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    • Strange to think, isn’t it, that the Manhattan Project was so secret that FDR didn’t even let his VP in on it? Today, a president couldn’t keep a secret like that, even from the media, let alone his veep! And I fully agree with you on Palin!

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      • I believe FDR recognized the horror and atrocity of dropping a horrific thing on human beings and thus declined to use it. HST on the other hand, seems to have said “hey! cool! Let’s see what happens.” My dear grandfather, the gentlest man who ever lived, referred to Truman as “That Ass!” (base profanity coming from him) I like to think that was directed at HST!

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          • ah…probably the same thing you and I think. 🙂 I think I got most of my left-wing liberal do-gooder bleeding heart ideas from my grandparents. No, really ideas such as equality, respect for everyone everywhere, that kind of thing. My parents and other grandparents and aunts and uncles were also card-carrying Leftists like me…or I like them I should say. 🙂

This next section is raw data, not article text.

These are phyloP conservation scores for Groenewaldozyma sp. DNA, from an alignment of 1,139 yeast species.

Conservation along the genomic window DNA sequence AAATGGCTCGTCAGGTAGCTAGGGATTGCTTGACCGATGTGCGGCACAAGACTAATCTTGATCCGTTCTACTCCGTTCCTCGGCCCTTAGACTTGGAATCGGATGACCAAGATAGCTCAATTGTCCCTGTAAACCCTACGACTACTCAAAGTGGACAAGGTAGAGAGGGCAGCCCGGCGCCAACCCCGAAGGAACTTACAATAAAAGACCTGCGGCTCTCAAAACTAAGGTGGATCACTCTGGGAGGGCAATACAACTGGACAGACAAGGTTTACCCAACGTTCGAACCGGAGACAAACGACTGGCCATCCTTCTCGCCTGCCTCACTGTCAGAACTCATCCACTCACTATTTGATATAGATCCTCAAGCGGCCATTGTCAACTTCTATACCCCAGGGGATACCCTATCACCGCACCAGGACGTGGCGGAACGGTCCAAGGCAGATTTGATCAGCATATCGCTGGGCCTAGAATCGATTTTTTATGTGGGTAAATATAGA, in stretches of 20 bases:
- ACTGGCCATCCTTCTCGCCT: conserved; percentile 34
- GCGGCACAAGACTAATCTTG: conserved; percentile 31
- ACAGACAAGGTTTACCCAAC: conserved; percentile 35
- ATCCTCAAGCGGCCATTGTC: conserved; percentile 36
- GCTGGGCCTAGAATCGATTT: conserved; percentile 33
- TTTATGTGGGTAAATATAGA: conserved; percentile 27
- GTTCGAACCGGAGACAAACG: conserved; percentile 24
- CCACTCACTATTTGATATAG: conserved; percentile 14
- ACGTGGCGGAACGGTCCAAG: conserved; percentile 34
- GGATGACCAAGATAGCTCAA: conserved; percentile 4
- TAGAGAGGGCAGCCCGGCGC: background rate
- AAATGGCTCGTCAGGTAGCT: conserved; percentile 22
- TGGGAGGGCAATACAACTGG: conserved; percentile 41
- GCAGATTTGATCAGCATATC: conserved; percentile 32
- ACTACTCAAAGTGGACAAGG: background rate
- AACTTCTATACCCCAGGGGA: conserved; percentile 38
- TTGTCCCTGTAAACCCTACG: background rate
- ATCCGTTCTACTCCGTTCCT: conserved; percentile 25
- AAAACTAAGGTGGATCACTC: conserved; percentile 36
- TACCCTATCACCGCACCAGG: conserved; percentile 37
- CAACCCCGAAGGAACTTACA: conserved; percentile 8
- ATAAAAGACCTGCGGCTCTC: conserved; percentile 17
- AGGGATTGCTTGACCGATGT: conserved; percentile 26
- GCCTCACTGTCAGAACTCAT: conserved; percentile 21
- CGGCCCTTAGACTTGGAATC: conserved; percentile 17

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  6. I applaud the president for speaking these words to the Japanese and though I don’t agree with a lot of his legislative decisions, policies and the like I read the speech and, unlike some on the right who will say what they will as a way to maintain a sense of division, just as much as some on the left use similar tactics to engender that same sense of division, I suspect that such words are thrown around purely out of political motives and not with a genuine disagreement of what was said, if that all makes sense.

    Years ago, almost three, to be exact, I created what would be my most controversial album, a protest against Obamacare and as is usually the case with political art, regardless of what the subject matter is, it was a difficult task to find a label who would publish it.

    As an artist, I feel it is now time to make another album, not a protest but a sober commemoration of the tragedy on that august day, regardless of whether or not dropping the bomb saved lives but to address the moment in time in my own way. Since I tend to be a bit darker than most, I think a fitting title for the album shall be “Death Fell from the Skies”.